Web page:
Lakers promote Ingram after 10 years in G League

Andre Ingram getting opportunity of a lifetime (1:18)

The Lakers sign Andre Ingram, a 10-year G Leaguer, for the remaining two games of the season. (1:18)

EL SEGUNDO, Calif. -- Andre Ingram was expecting to go through his G League exit interview the same way he has done for 10 consecutive years when he was asked to come to the Los Angeles Lakers/South Bay Lakers practice facility a day earlier than scheduled.

As the 32-year-old veteran shooter with salt and pepper hair answered questions about how he thought the G League team's season went, Ingram noticed Lakers team president Magic Johnson and general manager Rob Pelinka standing in the room full of South Bay Lakers brass.

It wasn't long before Ingram was informed that his dream of being called up to the NBA would come true after a decade of grinding in the NBA's minor leagues. In a heartfelt moment that was captured on a video that went viral on Monday, the Lakers surprised Ingram by signing him for the remaining two games of the NBA season.

With Lonzo Ball (knee contusion), Brandon Ingram (concussion protocol) and Kyle Kuzma (ankle) out, Lakers head coach Luke Walton said the G League's all-time 3-point shooting leader will get his chance to play against the Houston Rockets on Tuesday night. The Lakers finish the season against the Los Angeles Clippers on Wednesday.

"It was all the emotions you'd think," said Andre Ingram, who hugged everyone in the room after the announcement. "It was joy, it was, I don't know, vindication. It just felt great all the way around. It was a wonderful moment. They tricked me pretty good. Thought I was heading in for an exit interview and I'll be around for a couple more days. I'm excited man. Just excited to get out there and have a good time, so I'm looking forward to it."

Ingram will finally get his first taste of the NBA after logging 384 career G League and NBA Development League games for the Utah Flash, Los Angeles D-Fenders and South Bay Lakers.

"He probably is the most respected person in the G League," said point guard Alex Caruso, one of the Lakers' two-way players who has switched back and forth between the G League and NBA. "Coaches, players ... I would be willing to bet that. You put in perspective a decade of your life ... so I was 14. I would have been a freshman or sophomore in high school when Andre played his first year in the [then D League]. And now I am teammates with him on the Lakers."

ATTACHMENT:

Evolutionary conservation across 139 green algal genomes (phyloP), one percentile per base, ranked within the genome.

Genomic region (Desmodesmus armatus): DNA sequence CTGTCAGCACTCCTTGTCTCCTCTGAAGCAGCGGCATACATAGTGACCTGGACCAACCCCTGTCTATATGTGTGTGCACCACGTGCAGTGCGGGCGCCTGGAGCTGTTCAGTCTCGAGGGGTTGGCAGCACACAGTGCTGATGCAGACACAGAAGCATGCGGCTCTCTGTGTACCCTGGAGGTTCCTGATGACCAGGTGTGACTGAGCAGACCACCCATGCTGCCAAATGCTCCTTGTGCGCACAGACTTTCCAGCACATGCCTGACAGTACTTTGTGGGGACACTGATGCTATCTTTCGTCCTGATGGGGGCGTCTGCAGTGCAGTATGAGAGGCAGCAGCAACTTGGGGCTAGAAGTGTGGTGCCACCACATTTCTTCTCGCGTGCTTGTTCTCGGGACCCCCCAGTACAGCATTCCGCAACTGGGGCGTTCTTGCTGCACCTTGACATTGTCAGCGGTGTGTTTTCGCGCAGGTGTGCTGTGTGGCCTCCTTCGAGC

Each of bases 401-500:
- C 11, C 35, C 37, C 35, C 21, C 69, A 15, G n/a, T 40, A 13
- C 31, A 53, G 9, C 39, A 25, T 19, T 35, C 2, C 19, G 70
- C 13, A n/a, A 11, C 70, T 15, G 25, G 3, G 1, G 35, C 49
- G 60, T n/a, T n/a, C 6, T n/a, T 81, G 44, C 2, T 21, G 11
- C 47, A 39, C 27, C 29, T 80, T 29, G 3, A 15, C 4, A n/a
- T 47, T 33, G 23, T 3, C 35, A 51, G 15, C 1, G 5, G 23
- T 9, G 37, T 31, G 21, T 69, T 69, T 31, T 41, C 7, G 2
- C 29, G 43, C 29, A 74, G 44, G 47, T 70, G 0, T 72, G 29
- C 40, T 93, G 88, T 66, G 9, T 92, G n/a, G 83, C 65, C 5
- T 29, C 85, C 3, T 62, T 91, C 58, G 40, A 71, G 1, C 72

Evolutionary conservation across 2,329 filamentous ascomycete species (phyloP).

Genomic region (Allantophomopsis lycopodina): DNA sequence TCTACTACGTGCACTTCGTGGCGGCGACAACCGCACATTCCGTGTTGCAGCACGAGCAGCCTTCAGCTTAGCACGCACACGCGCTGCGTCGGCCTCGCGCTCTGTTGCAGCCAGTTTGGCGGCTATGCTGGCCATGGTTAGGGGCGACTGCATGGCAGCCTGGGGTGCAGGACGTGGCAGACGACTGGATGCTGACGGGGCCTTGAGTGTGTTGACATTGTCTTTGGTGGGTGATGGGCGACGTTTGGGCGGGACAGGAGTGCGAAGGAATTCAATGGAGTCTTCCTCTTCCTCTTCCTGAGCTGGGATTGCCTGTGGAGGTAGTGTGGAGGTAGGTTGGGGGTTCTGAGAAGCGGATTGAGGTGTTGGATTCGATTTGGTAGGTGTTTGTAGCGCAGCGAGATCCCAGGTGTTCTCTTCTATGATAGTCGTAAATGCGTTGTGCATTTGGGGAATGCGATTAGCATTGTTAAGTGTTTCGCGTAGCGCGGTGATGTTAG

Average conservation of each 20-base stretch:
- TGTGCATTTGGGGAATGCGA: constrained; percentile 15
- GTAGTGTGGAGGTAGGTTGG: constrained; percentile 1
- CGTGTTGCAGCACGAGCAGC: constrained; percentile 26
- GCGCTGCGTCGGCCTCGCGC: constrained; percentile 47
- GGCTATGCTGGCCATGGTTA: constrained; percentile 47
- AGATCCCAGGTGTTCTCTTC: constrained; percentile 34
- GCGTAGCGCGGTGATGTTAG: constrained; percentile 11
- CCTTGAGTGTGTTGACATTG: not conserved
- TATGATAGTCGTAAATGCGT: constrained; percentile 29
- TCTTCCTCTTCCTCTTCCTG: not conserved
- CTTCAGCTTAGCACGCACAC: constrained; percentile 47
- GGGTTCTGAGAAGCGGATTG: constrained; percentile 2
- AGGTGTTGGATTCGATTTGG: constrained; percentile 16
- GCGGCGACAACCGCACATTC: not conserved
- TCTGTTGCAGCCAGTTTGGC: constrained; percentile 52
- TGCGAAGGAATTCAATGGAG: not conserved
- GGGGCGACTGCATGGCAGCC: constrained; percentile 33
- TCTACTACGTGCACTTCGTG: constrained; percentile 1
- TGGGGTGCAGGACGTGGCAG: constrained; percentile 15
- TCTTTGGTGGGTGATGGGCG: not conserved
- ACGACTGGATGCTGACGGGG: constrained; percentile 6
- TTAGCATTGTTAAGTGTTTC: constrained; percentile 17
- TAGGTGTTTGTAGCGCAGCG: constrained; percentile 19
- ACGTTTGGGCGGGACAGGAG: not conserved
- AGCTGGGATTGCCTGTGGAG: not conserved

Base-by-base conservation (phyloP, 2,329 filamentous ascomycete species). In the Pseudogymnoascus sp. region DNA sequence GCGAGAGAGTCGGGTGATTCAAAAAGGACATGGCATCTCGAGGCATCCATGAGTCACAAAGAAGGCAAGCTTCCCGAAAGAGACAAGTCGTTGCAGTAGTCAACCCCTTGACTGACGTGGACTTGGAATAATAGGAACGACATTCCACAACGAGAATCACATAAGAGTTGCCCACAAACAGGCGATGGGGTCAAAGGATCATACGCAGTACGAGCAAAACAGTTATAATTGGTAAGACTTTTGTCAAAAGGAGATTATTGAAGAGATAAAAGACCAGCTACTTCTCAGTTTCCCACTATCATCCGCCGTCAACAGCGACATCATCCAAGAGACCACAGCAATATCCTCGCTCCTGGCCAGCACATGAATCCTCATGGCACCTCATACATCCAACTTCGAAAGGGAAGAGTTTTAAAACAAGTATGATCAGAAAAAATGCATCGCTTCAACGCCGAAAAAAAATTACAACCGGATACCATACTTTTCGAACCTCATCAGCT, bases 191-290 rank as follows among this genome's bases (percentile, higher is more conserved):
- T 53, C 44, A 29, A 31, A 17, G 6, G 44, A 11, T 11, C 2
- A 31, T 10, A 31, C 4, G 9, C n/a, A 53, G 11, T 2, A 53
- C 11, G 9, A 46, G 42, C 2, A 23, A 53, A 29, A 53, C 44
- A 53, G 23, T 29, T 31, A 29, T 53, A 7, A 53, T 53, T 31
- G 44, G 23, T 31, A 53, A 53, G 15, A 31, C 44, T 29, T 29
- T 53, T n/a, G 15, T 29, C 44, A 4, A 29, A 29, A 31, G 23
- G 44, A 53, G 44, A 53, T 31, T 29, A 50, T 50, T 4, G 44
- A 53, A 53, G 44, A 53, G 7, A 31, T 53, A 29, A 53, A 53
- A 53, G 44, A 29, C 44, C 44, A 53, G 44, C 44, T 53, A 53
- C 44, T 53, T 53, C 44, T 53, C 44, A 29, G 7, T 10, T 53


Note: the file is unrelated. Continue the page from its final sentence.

Ingram, lauded for his professional work ethic and team approach, has averaged 10.2 points in his career. The 6-foot-3 guard owns the G League's all-time record with 713 3-pointers made, and he has shot 46.1 percent from behind the arc for his career.

"Get ready," Johnson told Ingram as they embraced. "I want that [46] percent [3-point shooting]. Congratulations."

Pelinka and Walton told Ingram how much he deserved this moment, one that he shared with his wife and mother when he called them on his cell phone only to hear screaming on the other end.

"I couldn't even hear what they were saying, once I told them," Ingram said on Tuesday after the Lakers' morning shootaround. "... They probably let out what I truly wanted to let out, so it was cool."

Ingram played at American University from 2003-07 and averaged 15.2 points, 4.8 rebounds and 1.2 steals his senior year. He was drafted by the Utah Flash in the seventh round of the 2007 NBA Development League draft and spent four seasons with the Flash before joining Los Angeles in 2012.

Ingram had a short stint overseas with the Perth Wildcats in Australia but he said he resisted other early offers to play overseas to pursue his dream of making the NBA and going the domestic route.

Like anyone who has toiled in professional basketball's minor leagues, Ingram wondered whether to give up his NBA dream when he started his family.

"I guess there was a point in there, my first daughter was born and I was probably like five years in at that point, I was transitioning to being a father and that was weird and I hadn't been called up yet," Ingram reflected. "Well is the D-League good enough for your family to live on? ... And only at that point probably [did thoughts of quitting come up]. But other than that, I've enjoyed playing. It's been a joy, and I have no intentions of stopping any time soon."

Ingram said he has picked up a variety of other jobs like training youth players and even tutoring math to help support himself and his family and keep his basketball dream alive during the past decade.

"I have known guys that played a couple of years in the G League and they're like, man, I can't do this anymore," Caruso said of the G League grind. "And they went overseas and they are making good money but they gave up on the dream because it wasn't worth the fight."

Ingram makes it clear he is not bitter or filled with regrets after waiting this long to make it to the NBA. He says he remembers it all.

"Just staying with it," Ingram says of what has been toughest about his journey here. "I mean, you get commended for kind of hanging in there and sticking with it like there wasn't any doubt at any point. There was doubt. There were hard times. There was uncertainty."

"They were fond memories. They're not like, you know, angry memories: Man, I should be here. No it's not any of that," Ingram added. "... It's a handsome reward for time put in. I'm thankful I have the opportunity, but there's a lot of people that work hard. I'm grateful man. That's all it is. I'm grateful."